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Child found unresponsive in Onota Lake has died; her heart was donated to another young girl

PPD at Onota.jpg (copy)

Pittsfield first responders at the scene July 25 of a rescue of a child at Onota Lake. 

Kristy Prakashkumar Patel

Kristy Prakashkumar Patel, 7, died July 28, four days after she was found unresponsive in Onota Lake in Pittsfield. 

PITTSFIELD — Despite sustained beachfront rescue efforts, a girl found floating in Onota Lake on July 24 has died from complications.

Through transplant, her heart is now beating for another child, according to a Pittsfield police officer.

The girl has been identified as Kristy Prakashkumar Patel, aged 8. She died after receiving medical attention at Berkshire Medical Center and at Baystate Medical Center in Springfield.

Funeral services for Patel were held last week. Her date of death was listed as July 28 on materials from the service. She died six days before her eighth birthday.

Patel was pulled from Onota Lake on July 24 by bystander Lysa Polanski, who initiated CPR along with other bystanders to try to revive her.

Pittsfield Police responded to the scene shortly before 5 p.m. Patel was then transported to the hospital for further services.

A press release the next day listed Patel’s condition as stable as of July 25.

In a Facebook post, Pittsfield Police Officer Darren Derby said he attended a service for Patel. 

"Please keep this beautiful young lady’s family and friends in your thoughts. Kristy lost her life last week while swimming at a nearby lake," Derby wrote. "Everything possible was done to bring her back, unfortunately it was not enough."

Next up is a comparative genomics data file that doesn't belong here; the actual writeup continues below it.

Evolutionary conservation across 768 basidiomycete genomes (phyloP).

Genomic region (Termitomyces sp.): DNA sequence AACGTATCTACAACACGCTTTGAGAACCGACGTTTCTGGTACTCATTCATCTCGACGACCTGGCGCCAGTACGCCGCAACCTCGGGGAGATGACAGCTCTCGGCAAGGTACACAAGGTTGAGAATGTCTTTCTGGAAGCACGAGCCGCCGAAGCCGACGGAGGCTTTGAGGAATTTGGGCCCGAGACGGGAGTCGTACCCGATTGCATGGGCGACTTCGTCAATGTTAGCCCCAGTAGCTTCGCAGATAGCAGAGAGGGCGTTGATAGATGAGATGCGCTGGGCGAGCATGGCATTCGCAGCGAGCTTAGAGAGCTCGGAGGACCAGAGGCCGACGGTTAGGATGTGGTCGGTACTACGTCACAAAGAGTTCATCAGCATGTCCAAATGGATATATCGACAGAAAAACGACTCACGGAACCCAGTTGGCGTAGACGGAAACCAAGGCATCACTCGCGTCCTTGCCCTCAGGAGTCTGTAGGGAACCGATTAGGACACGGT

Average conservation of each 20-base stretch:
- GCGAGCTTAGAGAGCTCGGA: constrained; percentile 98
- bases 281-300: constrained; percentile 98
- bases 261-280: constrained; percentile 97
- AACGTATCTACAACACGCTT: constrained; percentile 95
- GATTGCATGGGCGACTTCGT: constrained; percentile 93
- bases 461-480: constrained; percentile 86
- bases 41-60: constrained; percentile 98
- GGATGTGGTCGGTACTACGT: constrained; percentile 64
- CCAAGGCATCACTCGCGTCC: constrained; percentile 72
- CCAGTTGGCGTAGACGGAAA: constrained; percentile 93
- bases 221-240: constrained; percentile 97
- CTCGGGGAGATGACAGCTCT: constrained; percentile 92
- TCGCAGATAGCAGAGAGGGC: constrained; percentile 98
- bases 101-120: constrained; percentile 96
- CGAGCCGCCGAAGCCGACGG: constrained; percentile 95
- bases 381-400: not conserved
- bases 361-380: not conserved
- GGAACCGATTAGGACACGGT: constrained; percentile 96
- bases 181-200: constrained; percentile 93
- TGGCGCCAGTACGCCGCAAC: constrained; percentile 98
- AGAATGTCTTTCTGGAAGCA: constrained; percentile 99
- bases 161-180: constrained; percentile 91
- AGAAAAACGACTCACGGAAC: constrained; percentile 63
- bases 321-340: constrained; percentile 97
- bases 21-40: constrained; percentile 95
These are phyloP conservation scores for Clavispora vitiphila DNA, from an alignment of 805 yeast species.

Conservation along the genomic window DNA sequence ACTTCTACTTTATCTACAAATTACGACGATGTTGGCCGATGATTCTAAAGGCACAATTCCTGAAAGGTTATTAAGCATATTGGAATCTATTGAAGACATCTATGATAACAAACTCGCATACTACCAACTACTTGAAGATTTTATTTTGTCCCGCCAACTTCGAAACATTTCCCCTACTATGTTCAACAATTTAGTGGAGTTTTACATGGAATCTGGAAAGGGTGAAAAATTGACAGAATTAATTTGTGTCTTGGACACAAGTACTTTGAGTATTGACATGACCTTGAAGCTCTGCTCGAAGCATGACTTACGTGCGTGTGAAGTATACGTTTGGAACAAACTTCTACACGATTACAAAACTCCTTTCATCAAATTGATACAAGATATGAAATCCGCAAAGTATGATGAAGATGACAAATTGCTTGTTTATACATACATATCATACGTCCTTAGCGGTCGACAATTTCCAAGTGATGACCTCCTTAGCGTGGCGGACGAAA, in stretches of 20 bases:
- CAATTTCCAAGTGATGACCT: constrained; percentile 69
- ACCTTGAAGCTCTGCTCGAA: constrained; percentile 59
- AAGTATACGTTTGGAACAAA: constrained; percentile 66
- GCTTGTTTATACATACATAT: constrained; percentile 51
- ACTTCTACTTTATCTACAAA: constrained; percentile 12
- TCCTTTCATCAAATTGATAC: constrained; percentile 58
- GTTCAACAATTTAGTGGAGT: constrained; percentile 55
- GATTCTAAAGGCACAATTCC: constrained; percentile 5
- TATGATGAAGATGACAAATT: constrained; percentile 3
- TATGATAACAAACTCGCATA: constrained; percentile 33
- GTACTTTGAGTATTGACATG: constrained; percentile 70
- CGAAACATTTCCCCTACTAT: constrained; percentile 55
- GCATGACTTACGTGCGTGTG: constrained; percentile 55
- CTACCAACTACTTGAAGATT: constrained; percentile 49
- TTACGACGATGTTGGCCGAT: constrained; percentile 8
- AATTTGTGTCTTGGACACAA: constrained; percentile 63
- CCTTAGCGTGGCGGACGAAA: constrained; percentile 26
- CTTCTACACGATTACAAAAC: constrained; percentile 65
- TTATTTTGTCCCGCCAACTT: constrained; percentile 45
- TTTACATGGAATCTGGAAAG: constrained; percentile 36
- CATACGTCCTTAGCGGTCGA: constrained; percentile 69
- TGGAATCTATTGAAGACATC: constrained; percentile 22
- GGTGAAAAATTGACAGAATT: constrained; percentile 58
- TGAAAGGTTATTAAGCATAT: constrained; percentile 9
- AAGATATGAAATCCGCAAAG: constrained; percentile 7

"Kristy may have left this world early, but she was able to save the lives of several people, including a young girl who needed a new heart. Fly high little angel," he wrote.

Pittsfield police referred questions about the girl's death to the Berkshire District Attorney's Office. That office did not respond Sunday or Monday morning to requests for information.

Lysa Polanski, the woman who tried to revive Patel on the beach at Onota Lake, said knowing that the child's heart went on to help another little girl made those CPR attempts deeply meaningful, regardless of the tragedy in Pittsfield.

“All of our efforts were not in vain,” Polanski said in a message in response to questions. “I think it was just the perfect storm of unfortunate circumstances that made the events that day.”

Polanski said in an interview shortly after the incident that she wanted nothing more than to see Patel “warm again” after her efforts to revive the girl when she was deprived of oxygen. At the time, the child had not yet died.

Seeing Patel “dressed to impress” in a photo from the memorial service helped her find closure to her own grief as a bystander and would-be rescuer, she said.

Matt Martinez can be reached at mmartinez@berkshireeagle.com.

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